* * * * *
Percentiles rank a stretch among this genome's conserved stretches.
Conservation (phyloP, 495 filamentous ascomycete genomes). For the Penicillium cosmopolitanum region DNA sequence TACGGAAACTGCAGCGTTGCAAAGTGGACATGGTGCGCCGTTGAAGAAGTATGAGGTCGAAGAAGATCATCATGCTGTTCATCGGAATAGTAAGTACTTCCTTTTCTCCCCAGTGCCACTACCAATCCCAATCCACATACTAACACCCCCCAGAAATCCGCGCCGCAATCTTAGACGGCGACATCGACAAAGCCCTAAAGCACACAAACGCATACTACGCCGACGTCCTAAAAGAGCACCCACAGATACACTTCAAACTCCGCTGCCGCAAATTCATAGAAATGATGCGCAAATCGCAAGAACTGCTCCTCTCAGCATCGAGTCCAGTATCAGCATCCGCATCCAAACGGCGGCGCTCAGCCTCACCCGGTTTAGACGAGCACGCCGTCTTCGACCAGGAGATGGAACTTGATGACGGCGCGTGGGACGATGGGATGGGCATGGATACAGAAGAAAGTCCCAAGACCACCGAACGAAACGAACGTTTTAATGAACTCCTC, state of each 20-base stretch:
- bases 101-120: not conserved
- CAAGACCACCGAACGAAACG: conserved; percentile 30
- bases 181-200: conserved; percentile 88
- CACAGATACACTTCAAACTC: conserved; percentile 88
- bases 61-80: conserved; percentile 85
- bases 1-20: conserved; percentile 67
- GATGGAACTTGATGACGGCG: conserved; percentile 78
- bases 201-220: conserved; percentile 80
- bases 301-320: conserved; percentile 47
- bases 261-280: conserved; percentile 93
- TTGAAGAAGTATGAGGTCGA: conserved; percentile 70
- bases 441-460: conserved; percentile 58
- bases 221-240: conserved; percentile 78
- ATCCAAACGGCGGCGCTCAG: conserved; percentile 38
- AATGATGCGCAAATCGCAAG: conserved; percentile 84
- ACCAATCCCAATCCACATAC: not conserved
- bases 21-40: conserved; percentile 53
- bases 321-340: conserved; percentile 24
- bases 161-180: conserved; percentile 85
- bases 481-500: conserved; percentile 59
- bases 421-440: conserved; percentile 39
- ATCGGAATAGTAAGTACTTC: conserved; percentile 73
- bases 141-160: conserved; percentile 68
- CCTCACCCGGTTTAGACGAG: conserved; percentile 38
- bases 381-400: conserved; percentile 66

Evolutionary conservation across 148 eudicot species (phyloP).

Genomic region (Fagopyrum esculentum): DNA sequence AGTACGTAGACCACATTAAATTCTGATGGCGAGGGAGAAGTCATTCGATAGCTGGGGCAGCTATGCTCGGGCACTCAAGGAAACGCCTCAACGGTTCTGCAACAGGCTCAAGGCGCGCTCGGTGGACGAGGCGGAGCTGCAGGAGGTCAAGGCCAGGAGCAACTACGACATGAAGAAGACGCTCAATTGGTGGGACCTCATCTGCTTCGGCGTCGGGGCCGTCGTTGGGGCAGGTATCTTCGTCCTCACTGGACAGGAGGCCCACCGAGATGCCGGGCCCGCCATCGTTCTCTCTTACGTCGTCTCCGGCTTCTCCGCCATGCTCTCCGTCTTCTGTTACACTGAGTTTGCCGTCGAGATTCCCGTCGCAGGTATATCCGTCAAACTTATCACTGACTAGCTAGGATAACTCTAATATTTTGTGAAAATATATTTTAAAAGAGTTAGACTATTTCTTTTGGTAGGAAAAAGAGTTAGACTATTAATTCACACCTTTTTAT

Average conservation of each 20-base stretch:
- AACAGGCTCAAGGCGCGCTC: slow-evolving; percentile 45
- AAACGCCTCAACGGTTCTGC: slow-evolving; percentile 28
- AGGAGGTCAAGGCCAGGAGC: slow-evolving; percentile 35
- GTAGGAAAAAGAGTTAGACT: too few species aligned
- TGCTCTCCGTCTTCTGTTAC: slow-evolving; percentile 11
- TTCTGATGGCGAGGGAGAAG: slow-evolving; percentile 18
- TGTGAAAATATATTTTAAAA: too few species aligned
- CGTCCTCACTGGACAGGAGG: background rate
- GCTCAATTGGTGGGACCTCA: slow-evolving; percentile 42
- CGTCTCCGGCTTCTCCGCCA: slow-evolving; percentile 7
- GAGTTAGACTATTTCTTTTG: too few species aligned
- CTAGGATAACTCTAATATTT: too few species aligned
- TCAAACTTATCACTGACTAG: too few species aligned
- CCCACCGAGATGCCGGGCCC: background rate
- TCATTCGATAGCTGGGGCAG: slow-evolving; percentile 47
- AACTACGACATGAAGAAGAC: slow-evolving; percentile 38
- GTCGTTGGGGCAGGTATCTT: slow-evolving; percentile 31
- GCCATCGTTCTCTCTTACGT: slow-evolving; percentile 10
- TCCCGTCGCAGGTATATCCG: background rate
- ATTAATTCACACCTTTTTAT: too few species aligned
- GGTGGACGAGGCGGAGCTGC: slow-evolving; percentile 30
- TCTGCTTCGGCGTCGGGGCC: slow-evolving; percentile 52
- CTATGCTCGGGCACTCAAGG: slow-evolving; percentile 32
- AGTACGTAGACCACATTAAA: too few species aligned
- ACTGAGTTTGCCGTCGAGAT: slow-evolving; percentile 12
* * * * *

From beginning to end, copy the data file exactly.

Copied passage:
Percentiles rank a stretch among this genome's conserved stretches.
Conservation (phyloP, 495 filamentous ascomycete genomes). For the Penicillium cosmopolitanum region DNA sequence TACGGAAACTGCAGCGTTGCAAAGTGGACATGGTGCGCCGTTGAAGAAGTATGAGGTCGAAGAAGATCATCATGCTGTTCATCGGAATAGTAAGTACTTCCTTTTCTCCCCAGTGCCACTACCAATCCCAATCCACATACTAACACCCCCCAGAAATCCGCGCCGCAATCTTAGACGGCGACATCGACAAAGCCCTAAAGCACACAAACGCATACTACGCCGACGTCCTAAAAGAGCACCCACAGATACACTTCAAACTCCGCTGCCGCAAATTCATAGAAATGATGCGCAAATCGCAAGAACTGCTCCTCTCAGCATCGAGTCCAGTATCAGCATCCGCATCCAAACGGCGGCGCTCAGCCTCACCCGGTTTAGACGAGCACGCCGTCTTCGACCAGGAGATGGAACTTGATGACGGCGCGTGGGACGATGGGATGGGCATGGATACAGAAGAAAGTCCCAAGACCACCGAACGAAACGAACGTTTTAATGAACTCCTC, state of each 20-base stretch:
- bases 101-120: not conserved
- CAAGACCACCGAACGAAACG: conserved; percentile 30
- bases 181-200: conserved; percentile 88
- CACAGATACACTTCAAACTC: conserved; percentile 88
- bases 61-80: conserved; percentile 85
- bases 1-20: conserved; percentile 67
- GATGGAACTTGATGACGGCG: conserved; percentile 78
- bases 201-220: conserved; percentile 80
- bases 301-320: conserved; percentile 47
- bases 261-280: conserved; percentile 93
- TTGAAGAAGTATGAGGTCGA: conserved; percentile 70
- bases 441-460: conserved; percentile 58
- bases 221-240: conserved; percentile 78
- ATCCAAACGGCGGCGCTCAG: conserved; percentile 38
- AATGATGCGCAAATCGCAAG: conserved; percentile 84
- ACCAATCCCAATCCACATAC: not conserved
- bases 21-40: conserved; percentile 53
- bases 321-340: conserved; percentile 24
- bases 161-180: conserved; percentile 85
- bases 481-500: conserved; percentile 59
- bases 421-440: conserved; percentile 39
- ATCGGAATAGTAAGTACTTC: conserved; percentile 73
- bases 141-160: conserved; percentile 68
- CCTCACCCGGTTTAGACGAG: conserved; percentile 38
- bases 381-400: conserved; percentile 66

Evolutionary conservation across 148 eudicot species (phyloP).

Genomic region (Fagopyrum esculentum): DNA sequence AGTACGTAGACCACATTAAATTCTGATGGCGAGGGAGAAGTCATTCGATAGCTGGGGCAGCTATGCTCGGGCACTCAAGGAAACGCCTCAACGGTTCTGCAACAGGCTCAAGGCGCGCTCGGTGGACGAGGCGGAGCTGCAGGAGGTCAAGGCCAGGAGCAACTACGACATGAAGAAGACGCTCAATTGGTGGGACCTCATCTGCTTCGGCGTCGGGGCCGTCGTTGGGGCAGGTATCTTCGTCCTCACTGGACAGGAGGCCCACCGAGATGCCGGGCCCGCCATCGTTCTCTCTTACGTCGTCTCCGGCTTCTCCGCCATGCTCTCCGTCTTCTGTTACACTGAGTTTGCCGTCGAGATTCCCGTCGCAGGTATATCCGTCAAACTTATCACTGACTAGCTAGGATAACTCTAATATTTTGTGAAAATATATTTTAAAAGAGTTAGACTATTTCTTTTGGTAGGAAAAAGAGTTAGACTATTAATTCACACCTTTTTAT

Average conservation of each 20-base stretch:
- AACAGGCTCAAGGCGCGCTC: slow-evolving; percentile 45
- AAACGCCTCAACGGTTCTGC: slow-evolving; percentile 28
- AGGAGGTCAAGGCCAGGAGC: slow-evolving; percentile 35
- GTAGGAAAAAGAGTTAGACT: too few species aligned
- TGCTCTCCGTCTTCTGTTAC: slow-evolving; percentile 11
- TTCTGATGGCGAGGGAGAAG: slow-evolving; percentile 18
- TGTGAAAATATATTTTAAAA: too few species aligned
- CGTCCTCACTGGACAGGAGG: background rate
- GCTCAATTGGTGGGACCTCA: slow-evolving; percentile 42
- CGTCTCCGGCTTCTCCGCCA: slow-evolving; percentile 7
- GAGTTAGACTATTTCTTTTG: too few species aligned
- CTAGGATAACTCTAATATTT: too few species aligned
- TCAAACTTATCACTGACTAG: too few species aligned
- CCCACCGAGATGCCGGGCCC: background rate
- TCATTCGATAGCTGGGGCAG: slow-evolving; percentile 47
- AACTACGACATGAAGAAGAC: slow-evolving; percentile 38
- GTCGTTGGGGCAGGTATCTT: slow-evolving; percentile 31
- GCCATCGTTCTCTCTTACGT: slow-evolving; percentile 10
- TCCCGTCGCAGGTATATCCG: background rate
- ATTAATTCACACCTTTTTAT: too few species aligned
- GGTGGACGAGGCGGAGCTGC: slow-evolving; percentile 30
- TCTGCTTCGGCGTCGGGGCC: slow-evolving; percentile 52
- CTATGCTCGGGCACTCAAGG: slow-evolving; percentile 32
- AGTACGTAGACCACATTAAA: too few species aligned
- ACTGAGTTTGCCGTCGAGAT: slow-evolving; percentile 12